Biographical information given below dates from the time of publication of an article.

About A New Approach (ANA)

Australians from every walk of life participate in and benefit from arts, culture and creativity. Australia’s leading arts and culture think tank, A New Approach (ANA) makes this evident through independent research and analysis.

Our work informs discussion, inspires public policy and brings together decision makers and industry leaders around evidence-led ideas and pathways for pragmatic action. Our staff, board, expert advisory and philanthropic partners are driven by a shared vision of a cultural life that emboldens Australia.

Adam Simmons redefines the term ‘multi-instrumentalist’, stretching the boundaries of modern composition and infusing a sense of childlike wonder and playfulness into musical art forms better known for their gravitas. An award-winning and world-renowned musician, he has a reputation as one of Australia's most prolific and eclectic musical artists, appearing on festival stages and recordings with some of the world’s finest classical and jazz musicians. He was recently named co-artistic director for the 2017 Wangaratta Jazz and Blues Festival and participated in major European jazz festivals, where he helped facilitate new performance opportunities for Australian musicians.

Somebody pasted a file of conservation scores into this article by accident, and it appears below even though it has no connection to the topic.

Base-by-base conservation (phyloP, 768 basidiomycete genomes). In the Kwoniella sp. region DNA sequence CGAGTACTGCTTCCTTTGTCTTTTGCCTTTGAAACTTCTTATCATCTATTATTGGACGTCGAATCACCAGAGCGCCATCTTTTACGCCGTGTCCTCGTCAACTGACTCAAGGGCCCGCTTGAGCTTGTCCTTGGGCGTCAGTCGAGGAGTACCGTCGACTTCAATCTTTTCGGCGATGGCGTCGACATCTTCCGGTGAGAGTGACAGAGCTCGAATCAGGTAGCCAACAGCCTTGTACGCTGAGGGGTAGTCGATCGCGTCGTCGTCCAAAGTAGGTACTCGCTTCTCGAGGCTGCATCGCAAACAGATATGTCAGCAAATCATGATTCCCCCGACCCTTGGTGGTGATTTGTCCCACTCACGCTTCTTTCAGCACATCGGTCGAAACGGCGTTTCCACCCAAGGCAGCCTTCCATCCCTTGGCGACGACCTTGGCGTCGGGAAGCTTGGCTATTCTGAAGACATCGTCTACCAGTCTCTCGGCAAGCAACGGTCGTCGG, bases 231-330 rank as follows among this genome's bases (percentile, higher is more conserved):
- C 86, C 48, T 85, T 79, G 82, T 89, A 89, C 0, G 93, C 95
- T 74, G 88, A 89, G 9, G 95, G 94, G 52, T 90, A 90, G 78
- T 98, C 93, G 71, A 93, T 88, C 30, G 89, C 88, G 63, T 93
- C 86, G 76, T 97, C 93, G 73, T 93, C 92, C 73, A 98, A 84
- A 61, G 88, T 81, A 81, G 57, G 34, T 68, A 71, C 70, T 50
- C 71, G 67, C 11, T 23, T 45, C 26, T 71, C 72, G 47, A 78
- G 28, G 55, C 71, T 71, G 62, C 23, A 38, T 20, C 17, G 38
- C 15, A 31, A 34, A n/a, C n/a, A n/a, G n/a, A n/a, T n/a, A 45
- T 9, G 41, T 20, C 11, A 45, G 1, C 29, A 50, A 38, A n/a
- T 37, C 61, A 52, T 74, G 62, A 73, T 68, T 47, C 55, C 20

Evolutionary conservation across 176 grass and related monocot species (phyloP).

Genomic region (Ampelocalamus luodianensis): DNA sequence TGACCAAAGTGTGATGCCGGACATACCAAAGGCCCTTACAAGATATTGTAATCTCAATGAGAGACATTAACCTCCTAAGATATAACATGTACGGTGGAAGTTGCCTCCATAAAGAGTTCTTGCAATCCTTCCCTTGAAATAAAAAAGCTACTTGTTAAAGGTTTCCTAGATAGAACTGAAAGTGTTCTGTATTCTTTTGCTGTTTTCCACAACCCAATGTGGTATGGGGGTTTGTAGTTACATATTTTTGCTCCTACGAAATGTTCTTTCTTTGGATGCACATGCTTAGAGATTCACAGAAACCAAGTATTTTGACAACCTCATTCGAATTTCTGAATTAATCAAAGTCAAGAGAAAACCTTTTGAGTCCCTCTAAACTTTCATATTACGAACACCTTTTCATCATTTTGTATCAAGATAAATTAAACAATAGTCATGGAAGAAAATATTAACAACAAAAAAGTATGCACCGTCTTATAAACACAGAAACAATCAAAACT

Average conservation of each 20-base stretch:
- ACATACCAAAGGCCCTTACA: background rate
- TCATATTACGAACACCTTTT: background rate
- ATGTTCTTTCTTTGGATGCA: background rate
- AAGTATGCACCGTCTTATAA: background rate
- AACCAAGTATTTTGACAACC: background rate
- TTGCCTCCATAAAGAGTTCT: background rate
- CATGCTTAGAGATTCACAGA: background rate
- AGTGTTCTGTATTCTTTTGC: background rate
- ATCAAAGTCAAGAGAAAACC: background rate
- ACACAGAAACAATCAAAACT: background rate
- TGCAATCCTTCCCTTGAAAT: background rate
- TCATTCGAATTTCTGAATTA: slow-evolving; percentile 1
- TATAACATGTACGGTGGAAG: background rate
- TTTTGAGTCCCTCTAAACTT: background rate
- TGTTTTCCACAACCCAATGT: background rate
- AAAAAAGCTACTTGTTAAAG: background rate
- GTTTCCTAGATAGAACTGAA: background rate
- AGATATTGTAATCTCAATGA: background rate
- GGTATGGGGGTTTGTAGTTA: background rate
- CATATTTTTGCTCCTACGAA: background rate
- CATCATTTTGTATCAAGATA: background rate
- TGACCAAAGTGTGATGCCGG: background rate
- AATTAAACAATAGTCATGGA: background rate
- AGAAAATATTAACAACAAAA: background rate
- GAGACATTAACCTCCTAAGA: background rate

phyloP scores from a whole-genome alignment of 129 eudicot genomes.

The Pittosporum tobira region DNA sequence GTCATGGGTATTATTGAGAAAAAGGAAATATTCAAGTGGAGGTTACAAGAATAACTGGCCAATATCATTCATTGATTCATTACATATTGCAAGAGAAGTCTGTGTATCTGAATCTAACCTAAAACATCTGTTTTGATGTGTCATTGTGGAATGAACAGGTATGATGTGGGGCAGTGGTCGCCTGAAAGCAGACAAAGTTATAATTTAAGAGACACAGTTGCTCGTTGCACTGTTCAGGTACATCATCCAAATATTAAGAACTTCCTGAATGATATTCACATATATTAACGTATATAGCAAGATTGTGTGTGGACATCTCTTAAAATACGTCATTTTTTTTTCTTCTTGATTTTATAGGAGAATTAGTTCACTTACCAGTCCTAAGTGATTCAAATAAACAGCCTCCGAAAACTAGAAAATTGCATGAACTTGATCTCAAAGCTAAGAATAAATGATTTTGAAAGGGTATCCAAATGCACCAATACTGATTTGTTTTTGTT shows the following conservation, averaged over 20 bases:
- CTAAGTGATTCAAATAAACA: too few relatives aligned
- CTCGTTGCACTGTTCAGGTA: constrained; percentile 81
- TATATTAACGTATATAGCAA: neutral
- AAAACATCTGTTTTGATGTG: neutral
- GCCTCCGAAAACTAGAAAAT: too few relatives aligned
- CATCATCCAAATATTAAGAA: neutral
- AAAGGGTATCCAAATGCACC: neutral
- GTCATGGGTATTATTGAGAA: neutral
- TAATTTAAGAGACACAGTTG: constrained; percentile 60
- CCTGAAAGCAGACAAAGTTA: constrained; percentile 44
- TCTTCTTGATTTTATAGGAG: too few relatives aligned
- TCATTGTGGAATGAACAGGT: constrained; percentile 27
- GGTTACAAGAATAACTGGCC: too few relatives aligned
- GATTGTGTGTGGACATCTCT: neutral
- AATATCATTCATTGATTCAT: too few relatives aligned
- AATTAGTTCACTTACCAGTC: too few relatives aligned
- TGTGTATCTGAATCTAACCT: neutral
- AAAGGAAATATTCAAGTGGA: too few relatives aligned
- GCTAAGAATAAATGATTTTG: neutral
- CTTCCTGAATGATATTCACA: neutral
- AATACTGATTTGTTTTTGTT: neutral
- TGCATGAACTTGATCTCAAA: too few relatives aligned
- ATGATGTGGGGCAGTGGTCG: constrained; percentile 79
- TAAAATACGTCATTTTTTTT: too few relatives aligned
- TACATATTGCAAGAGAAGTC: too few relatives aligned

Entertainment Assist and the Victoria University

Alan Harvey is Winthrop Professor of Neuroscience at the School of Anatomy, Physiology and Human Biology, University of Western Australia. He was born in London, UK. He has BA and MA from the University of Cambridge, PhD in visual neurophysiology from the Australian National University, Canberra. After time in the USA and at Flinders University in Adelaide, Alan Harvey came to UWA in 1984 and was promoted to Professor in 2001. As well as his active research in a broad range of topics including methods of repairing the central nervous system and caring for Alzheimer's disease, he has an interest in the evolution and neuroscience of music and is beginning to publish in that field (UWA staff profile accessed March 2014).

Alessandra Pucci obtained degrees in science from Pisa and Florence universities, a PhD. (medical research) from The University of Sydney; Biotechnology pioneer and entrepreneur; Business Woman of the Year 1986; AO for services to Science and Industry; Centenary Medal; Member of Science and Technology Councils, including the one attached to the PM&C; Fellow of the Australian Academy of Technological Sciences and Engineering; Author of “The Scientist: A short Essay and Two Stories (2012) and “DEVOLUTION: The Young Self in the Face of Technology” (2018).

Alex Masso manages MCA's Music in Communities Network. He is a Sydney-based drummer, educator, advocate and managed the events program at Wollongong Conservatorium of Music before joining MCA in 2012. Alex plays with The Vampires, Slide Albatross, Kinetic Jazz Orchestra, The Splinter Orchestra, and others.

University of Melbourne

Alexandra Wake is the Program Manager, Journalism, RMIT University. Before becoming an academic, Alexandra Wake was a senior journalist and trainer with the ABC in the 1990s. To maintain her industry skills as a journalist while working as an academic, Alex worked as a freelance journalist in the ABC’s international division between 2008-2015

Pianist and composer Alister Spence is acknowledged as a significant contributor In contemporary original jazz and improvised music in Australia.